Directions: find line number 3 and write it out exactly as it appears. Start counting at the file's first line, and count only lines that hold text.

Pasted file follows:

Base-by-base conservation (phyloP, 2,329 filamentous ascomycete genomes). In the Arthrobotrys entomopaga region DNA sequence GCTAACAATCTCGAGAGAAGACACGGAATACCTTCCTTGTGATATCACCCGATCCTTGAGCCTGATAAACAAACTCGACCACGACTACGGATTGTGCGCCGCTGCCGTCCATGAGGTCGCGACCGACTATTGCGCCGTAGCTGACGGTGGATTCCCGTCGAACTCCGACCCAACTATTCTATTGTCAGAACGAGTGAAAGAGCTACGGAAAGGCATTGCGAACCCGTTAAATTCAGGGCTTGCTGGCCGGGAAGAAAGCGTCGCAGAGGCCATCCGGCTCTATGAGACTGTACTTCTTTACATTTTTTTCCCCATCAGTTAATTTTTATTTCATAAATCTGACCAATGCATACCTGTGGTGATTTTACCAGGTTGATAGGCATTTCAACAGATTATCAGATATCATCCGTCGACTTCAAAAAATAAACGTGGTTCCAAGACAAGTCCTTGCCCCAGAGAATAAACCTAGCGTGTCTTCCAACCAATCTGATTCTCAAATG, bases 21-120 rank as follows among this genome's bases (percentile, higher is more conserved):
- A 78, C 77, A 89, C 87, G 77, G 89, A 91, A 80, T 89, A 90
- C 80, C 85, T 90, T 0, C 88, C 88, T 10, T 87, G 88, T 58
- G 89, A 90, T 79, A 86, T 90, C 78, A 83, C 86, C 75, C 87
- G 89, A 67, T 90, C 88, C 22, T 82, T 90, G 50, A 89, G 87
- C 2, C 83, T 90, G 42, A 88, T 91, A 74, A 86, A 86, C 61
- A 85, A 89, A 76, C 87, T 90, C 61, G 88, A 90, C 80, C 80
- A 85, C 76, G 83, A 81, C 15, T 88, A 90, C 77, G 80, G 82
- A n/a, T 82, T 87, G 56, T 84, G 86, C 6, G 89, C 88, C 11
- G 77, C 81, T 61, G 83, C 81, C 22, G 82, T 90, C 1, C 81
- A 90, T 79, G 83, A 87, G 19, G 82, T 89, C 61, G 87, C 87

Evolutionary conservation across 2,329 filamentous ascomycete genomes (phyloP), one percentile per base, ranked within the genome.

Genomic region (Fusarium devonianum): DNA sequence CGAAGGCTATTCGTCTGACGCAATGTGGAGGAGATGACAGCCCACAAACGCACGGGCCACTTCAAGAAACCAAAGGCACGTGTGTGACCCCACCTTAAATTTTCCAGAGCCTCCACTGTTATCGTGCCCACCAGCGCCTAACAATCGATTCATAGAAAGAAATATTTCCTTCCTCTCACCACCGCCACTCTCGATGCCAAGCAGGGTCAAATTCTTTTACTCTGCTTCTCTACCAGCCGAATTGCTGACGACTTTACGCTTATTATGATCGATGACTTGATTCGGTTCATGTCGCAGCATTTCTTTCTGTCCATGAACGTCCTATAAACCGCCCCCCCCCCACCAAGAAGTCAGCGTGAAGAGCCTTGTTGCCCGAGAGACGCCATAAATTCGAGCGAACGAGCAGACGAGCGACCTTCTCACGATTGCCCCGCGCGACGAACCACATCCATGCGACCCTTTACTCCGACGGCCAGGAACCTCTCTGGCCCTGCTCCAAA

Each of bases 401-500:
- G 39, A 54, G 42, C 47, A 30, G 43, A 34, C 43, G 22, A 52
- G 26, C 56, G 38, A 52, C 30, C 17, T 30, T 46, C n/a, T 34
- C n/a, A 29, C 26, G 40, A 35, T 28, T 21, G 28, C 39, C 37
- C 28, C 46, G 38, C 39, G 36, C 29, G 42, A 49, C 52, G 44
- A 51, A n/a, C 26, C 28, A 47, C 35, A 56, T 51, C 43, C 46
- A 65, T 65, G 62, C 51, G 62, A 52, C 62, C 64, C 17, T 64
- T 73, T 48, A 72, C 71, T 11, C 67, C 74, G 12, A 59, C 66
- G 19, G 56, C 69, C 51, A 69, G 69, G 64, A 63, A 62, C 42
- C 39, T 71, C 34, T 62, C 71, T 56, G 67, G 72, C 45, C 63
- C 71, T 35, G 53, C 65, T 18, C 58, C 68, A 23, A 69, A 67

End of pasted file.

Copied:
- C 80, C 85, T 90, T 0, C 88, C 88, T 10, T 87, G 88, T 58